MIAMI — Luis Garcia lives in Neo Vertika, one of the glitzy new condo towers transforming the banks of the Miami River — a funky corridor of tugboat operators, boat-repair shops and shipping terminals. But his heart is with the river itself.
Striding past stacks of wooden lobster traps at the dock of his 40-year-old family business, Garcia's Seafood Grille & Fish Market, Garcia gestures at the warehouse built by his father. "This place is not sexy — I understand that," he says. "But where else do you see a restaurant that has its own fishing fleet?"
Born and raised on the Miami River, Garcia, 38, is all in favor of bringing in a mix of new residential and commercial life. But he — like many of his peers who operate marine businesses — worries that the city of Miami's move to rewrite its blueprint for the river to permit more residential development will squeeze out longtime marine operations and the heartbeat and jobs that go with them.
"There has got to be a delicate balance," Garcia said. "You're never going to see a guy singing in a gondola on the Miami River. That's not what we do. We're more of an industrial, working river. We should embrace that."
Last month, the Miami City Commission, urged on by Commissioner Angel Gonzalez, voted to gut long-standing legal protections for the scarce and dwindling inventory of marine-industrial land along the river. "That river is dead," Gonzalez said, in a slap at marine businesses.
The City Commission voted 3-1 to change its comprehensive plan, encouraging residential and mixed-use development along with continued marine uses along the narrow waterway, which stretches 5.5 miles northwest from Biscayne Bay to Miami International Airport.
This month, the South Florida Regional Planning Council, a panel of 19 local leaders, unanimously recommended against the city's planned changes for the river — which may look like a few technical wording changes but could result in big differences in future land development.
The council's advice will be weighed by the Florida Department of Community Affairs in Tallahassee when the agency decides this summer whether to permit the city's changes.
"It's deplorable. They want to turn the whole river into condos, to make a long story short," said Eric Buermann, a Miami attorney who is chairman of the Miami River Commission, a river watchdog and public policy clearinghouse. "Everybody knows the river serves multiple purposes and has different aspects, but I guess the developers want it all."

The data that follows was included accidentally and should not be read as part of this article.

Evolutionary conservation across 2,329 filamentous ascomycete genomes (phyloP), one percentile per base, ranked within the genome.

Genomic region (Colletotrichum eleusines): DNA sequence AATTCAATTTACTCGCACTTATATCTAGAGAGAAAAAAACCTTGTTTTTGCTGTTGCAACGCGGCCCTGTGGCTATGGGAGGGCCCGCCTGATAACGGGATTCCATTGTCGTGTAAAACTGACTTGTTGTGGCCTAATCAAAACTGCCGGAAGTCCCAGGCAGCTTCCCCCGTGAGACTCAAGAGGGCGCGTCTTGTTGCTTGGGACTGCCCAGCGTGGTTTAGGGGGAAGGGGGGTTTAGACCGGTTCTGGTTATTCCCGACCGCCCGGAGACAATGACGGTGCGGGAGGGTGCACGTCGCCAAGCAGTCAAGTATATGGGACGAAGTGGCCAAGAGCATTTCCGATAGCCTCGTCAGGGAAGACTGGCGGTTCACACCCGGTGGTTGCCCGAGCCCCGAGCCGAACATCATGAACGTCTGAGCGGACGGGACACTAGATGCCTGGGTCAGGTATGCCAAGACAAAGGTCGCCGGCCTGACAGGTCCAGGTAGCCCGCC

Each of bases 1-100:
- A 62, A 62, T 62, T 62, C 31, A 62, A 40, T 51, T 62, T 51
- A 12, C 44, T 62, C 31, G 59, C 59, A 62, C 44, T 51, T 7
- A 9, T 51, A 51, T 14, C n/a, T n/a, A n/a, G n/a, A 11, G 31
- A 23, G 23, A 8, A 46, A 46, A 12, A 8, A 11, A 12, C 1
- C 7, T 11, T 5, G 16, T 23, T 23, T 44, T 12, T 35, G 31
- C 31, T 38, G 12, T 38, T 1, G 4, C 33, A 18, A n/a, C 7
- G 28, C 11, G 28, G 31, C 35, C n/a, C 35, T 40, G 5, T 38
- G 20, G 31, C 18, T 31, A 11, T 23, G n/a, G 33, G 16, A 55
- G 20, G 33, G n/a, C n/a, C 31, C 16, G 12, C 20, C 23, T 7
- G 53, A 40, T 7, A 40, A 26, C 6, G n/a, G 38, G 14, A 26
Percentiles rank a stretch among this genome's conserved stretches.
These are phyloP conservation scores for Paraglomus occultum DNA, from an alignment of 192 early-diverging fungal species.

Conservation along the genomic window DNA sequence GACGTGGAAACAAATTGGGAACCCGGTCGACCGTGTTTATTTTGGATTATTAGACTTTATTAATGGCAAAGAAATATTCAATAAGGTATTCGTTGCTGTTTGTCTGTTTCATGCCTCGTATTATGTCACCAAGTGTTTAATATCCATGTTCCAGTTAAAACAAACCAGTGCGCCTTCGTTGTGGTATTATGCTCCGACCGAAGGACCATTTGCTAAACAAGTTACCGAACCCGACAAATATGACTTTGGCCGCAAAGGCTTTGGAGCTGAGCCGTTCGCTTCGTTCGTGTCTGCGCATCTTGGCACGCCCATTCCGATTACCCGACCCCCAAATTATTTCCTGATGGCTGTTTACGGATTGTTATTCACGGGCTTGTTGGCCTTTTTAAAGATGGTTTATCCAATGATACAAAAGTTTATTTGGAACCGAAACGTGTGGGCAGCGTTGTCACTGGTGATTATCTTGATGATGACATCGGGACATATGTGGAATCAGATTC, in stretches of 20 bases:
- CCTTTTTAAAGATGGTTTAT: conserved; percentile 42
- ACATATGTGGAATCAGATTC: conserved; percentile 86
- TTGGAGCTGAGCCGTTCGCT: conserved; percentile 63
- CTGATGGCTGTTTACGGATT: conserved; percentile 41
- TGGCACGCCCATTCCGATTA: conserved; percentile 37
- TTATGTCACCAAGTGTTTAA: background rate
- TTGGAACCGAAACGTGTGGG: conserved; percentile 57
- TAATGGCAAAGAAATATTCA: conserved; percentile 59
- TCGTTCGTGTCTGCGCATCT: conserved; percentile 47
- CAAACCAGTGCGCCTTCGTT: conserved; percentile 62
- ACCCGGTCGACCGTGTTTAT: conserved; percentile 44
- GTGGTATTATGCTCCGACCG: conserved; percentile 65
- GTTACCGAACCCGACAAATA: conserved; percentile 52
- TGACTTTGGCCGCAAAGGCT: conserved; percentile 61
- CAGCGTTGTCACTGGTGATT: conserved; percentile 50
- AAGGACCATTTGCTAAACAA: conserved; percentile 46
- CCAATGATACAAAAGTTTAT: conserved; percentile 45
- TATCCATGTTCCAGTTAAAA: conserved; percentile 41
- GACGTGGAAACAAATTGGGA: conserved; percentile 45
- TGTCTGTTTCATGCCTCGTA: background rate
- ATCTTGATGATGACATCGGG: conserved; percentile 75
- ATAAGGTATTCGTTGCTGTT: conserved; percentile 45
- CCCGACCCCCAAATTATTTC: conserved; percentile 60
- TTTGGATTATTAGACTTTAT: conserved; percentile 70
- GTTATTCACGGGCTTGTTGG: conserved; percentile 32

The riverfront, much of it trash-strewn and decaying, began to attract developers' attention during the real estate boom, especially the stretch that lies within Miami city limits: Biscayne Bay to 27th Avenue.
Although land use and zoning rules rope off much of the middle river for marine-industrial uses, city officials typically accommodated developers by creating a bevy of exceptions.
Since 2000, nearly half of the marine-industrial land in the city has been gobbled up through rezoning, according to Fran Bohnsack, executive director of the Miami River Marine Group, a private association of marine businesses. The river has sprouted 4,208 new condo units since 2000, with 5,215 more units under construction and 6,500 others planned, according to the Miami River Commission.
Worried about losing ground, the Miami River Marine Group joined forces with a neighborhood association and a river tugboat operator to battle the city's pro-developer stance in court.
Last year, the marine interests won three big cases in a row against the city, blocking three riverfront condo projects. The 3rd District Court of Appeal scolded the city of Miami for making "piecemeal, haphazard changes" and ignoring its own rules for protecting marine-industrial property from encroachment.
"If the city's vision for the Miami River has changed, then that change should be clearly reflected in its comprehensive plan to provide industries and landowners along the Miami River with fair notice," the court wrote. So, last month, city commissioners did just that.
Mayor Manny Diaz, a big booster of development, scoffs at the suggestion that the city is trying to push marine businesses out. City leaders, he says, simply want the "flexibility" to bring life to blighted areas along the river.
"If we could get 10 more Merrill-Stevens to come in, we'd be doing cartwheels," Diaz said. "The fact is most marine businesses have been abandoned."
The model that Diaz cites, Merrill-Stevens Dry Dock, is bustling with work on yachts, including a current job on actor Johnny Depp's 156-foot Vajoliroja. The facility plans to spend more than $55-million to expand and modernize to handle 250-foot megayachts. Plans include a marine vocational school.
The city's attitude toward the marine industry already "has discouraged businesses from continuing on the Miami River," said Munir Mourra, president of River Terminal Services, a private port that serves the Dominican Republic, Haiti and the Bahamas. The river port, Mourra said, provides a vital lifeline to the Caribbean.
For Miami-Dade County, the river generates about 6,100 jobs, $682-million per year in economic output and $339-million in earnings, according to a 2005 study done by Hazen and Sawyer, an environmental engineering firm, for the South Florida Water Management District.